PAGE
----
Opioid Settlement Funds Create a Platform for Connection and Recovery
The Buncombe County Opioid Settlement Overview and Discussion was held on Thursday, May 18. Community partners gathered to focus on substance use disorder and overdose deaths due to opioids and learn about the progress of the Opioid Settlement Steering Committee.
This committee began its work in September 2022 in an effort to organize how to use the Opioid Settlement funds awarded to Buncombe County. The number of fatal overdose deaths in Buncombe County has remained consistently higher than the NC average since 2017.
Commissioner Jasmine Beach-Ferrara notes that this is a significant shift towards action in the opioid response. Of this shift, she says, “This moment in particular is so critical because we are embarking on a new phase in this work fueled by the opioid settlement money that will enable us scale programs that have been launched as nimble innovative pilots that have shown great efficacy and are now ready for the next phase of work.”
This planning process was conducted with a steering committee of multidisciplinary partners from over 40 community organizations, County departments, law enforcement agencies, peer support specialists, those with lived experience, treatment providers, and social service providers. The vision statement of the steering committee reflects the array of stakeholder perspectives: “Buncombe County is a community where substance use recovery is characterized by timely and coordinated holistic care centered in empathy, cultural responsiveness, and evidence-based methods from prevention to long-term recovery.”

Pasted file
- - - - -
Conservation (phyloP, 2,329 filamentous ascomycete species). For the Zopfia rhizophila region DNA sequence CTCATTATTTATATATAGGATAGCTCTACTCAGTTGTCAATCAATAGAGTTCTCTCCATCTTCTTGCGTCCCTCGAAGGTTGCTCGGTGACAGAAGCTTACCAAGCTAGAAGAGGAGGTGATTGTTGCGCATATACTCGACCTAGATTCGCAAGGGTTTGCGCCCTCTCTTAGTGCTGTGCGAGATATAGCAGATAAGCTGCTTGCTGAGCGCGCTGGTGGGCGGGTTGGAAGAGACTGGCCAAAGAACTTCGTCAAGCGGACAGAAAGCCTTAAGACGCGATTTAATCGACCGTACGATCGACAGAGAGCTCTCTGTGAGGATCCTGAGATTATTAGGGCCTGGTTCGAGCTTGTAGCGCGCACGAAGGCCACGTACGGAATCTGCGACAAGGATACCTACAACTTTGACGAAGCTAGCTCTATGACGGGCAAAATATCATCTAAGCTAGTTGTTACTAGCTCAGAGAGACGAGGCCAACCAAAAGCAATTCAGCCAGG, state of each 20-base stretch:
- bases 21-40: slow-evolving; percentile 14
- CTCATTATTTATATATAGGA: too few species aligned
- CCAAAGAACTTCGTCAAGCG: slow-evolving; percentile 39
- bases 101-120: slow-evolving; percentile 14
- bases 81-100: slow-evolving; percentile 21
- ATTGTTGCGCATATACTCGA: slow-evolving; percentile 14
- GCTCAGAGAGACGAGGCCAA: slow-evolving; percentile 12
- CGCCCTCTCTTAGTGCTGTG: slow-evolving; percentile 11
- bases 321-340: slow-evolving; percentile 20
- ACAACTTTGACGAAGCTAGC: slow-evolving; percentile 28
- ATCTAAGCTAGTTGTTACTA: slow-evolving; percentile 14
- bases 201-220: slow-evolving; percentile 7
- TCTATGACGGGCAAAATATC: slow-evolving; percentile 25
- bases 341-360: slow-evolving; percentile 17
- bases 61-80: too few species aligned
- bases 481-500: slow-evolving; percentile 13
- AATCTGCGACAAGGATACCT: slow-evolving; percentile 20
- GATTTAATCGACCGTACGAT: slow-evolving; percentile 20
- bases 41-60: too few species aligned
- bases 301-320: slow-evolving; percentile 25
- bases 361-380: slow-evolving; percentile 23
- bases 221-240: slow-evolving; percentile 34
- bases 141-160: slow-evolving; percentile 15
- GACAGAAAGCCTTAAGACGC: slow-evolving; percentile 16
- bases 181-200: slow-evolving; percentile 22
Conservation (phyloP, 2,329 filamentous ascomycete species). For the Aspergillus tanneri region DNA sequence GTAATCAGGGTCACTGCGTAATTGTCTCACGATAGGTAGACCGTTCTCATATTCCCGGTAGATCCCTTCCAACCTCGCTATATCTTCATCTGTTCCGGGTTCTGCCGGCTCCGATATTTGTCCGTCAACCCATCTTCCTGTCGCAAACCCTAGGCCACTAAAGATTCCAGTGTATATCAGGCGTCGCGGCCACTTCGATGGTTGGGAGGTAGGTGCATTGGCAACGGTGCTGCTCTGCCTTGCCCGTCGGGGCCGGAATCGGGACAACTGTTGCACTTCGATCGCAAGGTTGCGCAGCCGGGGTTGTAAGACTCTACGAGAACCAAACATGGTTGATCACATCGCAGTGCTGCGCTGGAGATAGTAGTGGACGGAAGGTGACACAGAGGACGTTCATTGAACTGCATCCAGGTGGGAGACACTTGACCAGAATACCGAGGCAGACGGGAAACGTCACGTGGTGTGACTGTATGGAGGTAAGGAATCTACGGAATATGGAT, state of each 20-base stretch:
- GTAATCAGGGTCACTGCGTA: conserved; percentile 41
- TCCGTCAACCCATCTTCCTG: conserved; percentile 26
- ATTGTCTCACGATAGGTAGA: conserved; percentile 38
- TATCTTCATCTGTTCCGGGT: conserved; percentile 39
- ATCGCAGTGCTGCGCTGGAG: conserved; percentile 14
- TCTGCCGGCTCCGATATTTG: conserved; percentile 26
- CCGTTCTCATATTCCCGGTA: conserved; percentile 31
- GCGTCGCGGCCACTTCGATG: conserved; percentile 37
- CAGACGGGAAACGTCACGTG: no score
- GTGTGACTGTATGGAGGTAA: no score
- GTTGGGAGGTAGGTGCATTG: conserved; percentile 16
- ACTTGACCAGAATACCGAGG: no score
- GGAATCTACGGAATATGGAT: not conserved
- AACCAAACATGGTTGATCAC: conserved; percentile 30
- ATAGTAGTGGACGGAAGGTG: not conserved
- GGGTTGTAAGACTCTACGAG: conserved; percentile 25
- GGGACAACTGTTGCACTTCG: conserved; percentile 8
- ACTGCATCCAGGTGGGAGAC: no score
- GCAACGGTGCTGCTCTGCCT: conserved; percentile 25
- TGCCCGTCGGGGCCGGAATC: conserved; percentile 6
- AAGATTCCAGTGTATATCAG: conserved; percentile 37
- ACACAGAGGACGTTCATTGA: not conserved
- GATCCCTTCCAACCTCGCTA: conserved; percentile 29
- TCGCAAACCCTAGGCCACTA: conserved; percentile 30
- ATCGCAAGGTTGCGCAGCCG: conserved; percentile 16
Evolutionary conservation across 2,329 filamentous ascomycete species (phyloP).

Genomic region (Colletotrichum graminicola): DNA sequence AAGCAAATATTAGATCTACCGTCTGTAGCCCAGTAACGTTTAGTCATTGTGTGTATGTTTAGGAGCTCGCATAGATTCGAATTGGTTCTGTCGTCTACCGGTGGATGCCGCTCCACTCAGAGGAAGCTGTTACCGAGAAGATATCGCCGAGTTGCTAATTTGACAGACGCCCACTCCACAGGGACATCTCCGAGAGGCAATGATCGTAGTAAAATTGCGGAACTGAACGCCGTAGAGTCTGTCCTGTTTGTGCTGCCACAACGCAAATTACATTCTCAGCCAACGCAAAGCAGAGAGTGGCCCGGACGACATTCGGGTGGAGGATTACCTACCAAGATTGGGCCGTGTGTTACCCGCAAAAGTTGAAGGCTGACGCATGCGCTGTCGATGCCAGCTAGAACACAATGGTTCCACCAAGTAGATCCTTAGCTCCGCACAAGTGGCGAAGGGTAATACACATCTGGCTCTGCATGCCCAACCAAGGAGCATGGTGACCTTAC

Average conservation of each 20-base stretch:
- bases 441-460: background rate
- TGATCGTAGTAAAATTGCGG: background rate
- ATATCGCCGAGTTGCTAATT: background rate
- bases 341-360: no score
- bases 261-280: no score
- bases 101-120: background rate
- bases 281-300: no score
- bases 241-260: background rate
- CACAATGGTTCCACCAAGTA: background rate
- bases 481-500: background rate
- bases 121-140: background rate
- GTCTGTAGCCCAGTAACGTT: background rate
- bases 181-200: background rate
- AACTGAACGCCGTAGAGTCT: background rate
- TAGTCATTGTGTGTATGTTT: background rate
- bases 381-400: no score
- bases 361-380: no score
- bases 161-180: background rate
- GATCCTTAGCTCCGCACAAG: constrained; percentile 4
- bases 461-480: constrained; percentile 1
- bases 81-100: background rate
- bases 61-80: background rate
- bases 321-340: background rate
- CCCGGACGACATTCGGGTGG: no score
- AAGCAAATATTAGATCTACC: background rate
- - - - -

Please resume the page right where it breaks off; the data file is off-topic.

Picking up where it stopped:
Highlights of the report include:
- Results of the 31 feedback sessions with proximate stakeholders including treatment and social service providers, court system partners, first responders and harm reduction agencies.
- Over 1,100 surveys from community members
- Shared vision and goals.
- Recommended strategies, summary, and definition of associated key indicators, goals, and specific measures for assessing progress toward the 2038 shared vision.
Priorities on data coordination, collaboration, and people-centered services are key themes throughout the recommendations. Victoria Reichard, Behavioral Health Manager, stated “The purpose of these funds are to support services and programs for those with substance use disorder or co-occurring health issues and substance use disorder. Understanding the gaps in resources and barriers to access is key to building a platform for recovery. There are many people that stand in the gap of resources and services, and so many lives have been saved by people who bridge that gap. We want to thank everyone involved in this process.”
Community partners are committed to supporting this work through an emphasis on coordination, communication, and data-informed decision making across public safety and public health infrastructure. Visit the Opioid Settlement Public Engagement Page for more information on this process. The full report is attached.